Gov’t to set new rules for history textbooksThe Ministry of Education plans to announce new guidelines for high school history textbooks in about two months, officials said Wednesday, in what will likely stir another heated debate over politically controversial events in Korea’s past.
The ministry on Wednesday released a draft proposal, made by its affiliated research institute, of writing guidelines to be used for middle and high school students starting in 2020.
The draft will be reviewed by a committee comprising of government officials, educators and parents. It will then hold a public hearing on the proposal before reviewing it again for final release.
“The final proposal will be announced around early July,” a ministry official said.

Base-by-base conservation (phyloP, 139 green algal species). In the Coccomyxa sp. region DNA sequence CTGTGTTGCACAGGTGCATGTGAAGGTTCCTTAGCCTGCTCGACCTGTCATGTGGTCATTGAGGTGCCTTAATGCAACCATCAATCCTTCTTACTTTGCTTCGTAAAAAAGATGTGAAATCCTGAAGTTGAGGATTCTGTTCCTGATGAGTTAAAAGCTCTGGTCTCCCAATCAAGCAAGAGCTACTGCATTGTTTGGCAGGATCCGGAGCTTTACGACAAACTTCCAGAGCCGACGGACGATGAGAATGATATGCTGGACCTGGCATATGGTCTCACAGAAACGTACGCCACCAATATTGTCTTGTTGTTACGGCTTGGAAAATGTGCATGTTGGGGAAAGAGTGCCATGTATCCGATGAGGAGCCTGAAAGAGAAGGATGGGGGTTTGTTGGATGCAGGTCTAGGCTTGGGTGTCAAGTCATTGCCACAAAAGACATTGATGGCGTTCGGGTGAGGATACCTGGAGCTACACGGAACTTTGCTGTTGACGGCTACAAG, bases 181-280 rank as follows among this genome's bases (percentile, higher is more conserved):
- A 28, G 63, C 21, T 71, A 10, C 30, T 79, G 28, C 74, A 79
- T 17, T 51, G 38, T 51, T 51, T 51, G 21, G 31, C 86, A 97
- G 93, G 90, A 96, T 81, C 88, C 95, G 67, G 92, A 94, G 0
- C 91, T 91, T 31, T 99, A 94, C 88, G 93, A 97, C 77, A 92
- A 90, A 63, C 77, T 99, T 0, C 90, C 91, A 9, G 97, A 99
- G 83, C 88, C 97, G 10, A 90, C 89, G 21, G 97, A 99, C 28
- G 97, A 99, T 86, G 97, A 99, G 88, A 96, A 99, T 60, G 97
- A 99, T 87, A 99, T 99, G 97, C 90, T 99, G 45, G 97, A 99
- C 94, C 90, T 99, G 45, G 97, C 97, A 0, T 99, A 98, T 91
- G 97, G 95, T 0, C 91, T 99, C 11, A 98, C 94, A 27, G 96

The entire process heralds yet another fierce ideological debate over major events in the country’s history. History textbooks have always caused a political fuss in the past, and the way in which they are written, especially in terms of how they portray past events, has been swayed by the political orientation of the ruling government.
Conservative governments have maintained that South Korea is “the only legitimate state on the Korean Peninsula,” meaning it does not acknowledge North Korea as a state accepted by the international community. They also insist that the 1950-53 Korean War started because of the North’s “invasion of the South.” Liberals do not completely agree with stating these as facts.
Last year, the liberal government under President Moon Jae-in scrapped a plan to publish state-authored history textbooks, a plan that was pushed by his predecessor, the conservative Park Geun-hye.
In 2015, Park ordered high school history textbooks to be rewritten “to correct left-leaning content.” The revisions sparked criticism from historians who saw them as distorting some key events, including the 18-year period when Park’s father, Park Chung Hee, ruled the country.
The revisions glorified his reign and left out numerous human rights abuses, historians said.